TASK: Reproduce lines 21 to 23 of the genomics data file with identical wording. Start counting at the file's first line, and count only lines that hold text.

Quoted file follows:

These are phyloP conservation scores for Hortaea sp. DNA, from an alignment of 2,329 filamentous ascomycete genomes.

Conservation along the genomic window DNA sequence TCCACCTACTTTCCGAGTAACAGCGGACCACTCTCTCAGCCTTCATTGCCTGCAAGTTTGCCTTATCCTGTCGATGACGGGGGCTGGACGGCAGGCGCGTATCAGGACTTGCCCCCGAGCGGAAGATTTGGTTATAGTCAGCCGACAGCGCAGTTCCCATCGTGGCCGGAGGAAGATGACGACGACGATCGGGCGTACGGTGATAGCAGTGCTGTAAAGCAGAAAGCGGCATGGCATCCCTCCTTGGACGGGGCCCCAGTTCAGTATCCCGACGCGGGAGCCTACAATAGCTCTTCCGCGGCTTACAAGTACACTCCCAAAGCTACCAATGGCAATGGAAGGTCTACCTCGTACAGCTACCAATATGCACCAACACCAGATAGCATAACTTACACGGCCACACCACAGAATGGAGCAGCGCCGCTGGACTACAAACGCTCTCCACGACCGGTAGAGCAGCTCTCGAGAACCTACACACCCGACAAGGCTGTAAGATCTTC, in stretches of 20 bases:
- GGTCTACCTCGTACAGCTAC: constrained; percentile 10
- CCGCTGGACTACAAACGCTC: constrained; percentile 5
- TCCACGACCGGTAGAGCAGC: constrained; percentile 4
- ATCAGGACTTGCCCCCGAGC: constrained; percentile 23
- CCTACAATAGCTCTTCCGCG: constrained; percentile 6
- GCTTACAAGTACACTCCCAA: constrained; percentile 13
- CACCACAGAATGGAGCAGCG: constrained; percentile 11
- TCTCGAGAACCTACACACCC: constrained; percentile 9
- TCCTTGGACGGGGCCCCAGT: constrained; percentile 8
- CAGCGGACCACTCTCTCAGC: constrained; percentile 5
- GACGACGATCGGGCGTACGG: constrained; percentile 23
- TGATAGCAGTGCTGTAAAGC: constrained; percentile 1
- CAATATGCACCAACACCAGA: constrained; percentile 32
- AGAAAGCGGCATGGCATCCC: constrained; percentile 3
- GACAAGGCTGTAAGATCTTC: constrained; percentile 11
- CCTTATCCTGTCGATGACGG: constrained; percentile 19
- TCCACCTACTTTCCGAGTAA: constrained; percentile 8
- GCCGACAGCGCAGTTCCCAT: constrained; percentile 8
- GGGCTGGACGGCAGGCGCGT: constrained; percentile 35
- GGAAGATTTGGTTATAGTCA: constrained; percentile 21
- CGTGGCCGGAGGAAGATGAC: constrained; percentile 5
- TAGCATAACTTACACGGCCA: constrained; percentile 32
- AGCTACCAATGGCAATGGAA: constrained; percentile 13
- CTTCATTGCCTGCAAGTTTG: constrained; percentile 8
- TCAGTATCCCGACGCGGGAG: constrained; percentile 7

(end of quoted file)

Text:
- GGGCTGGACGGCAGGCGCGT: constrained; percentile 35
- GGAAGATTTGGTTATAGTCA: constrained; percentile 21
- CGTGGCCGGAGGAAGATGAC: constrained; percentile 5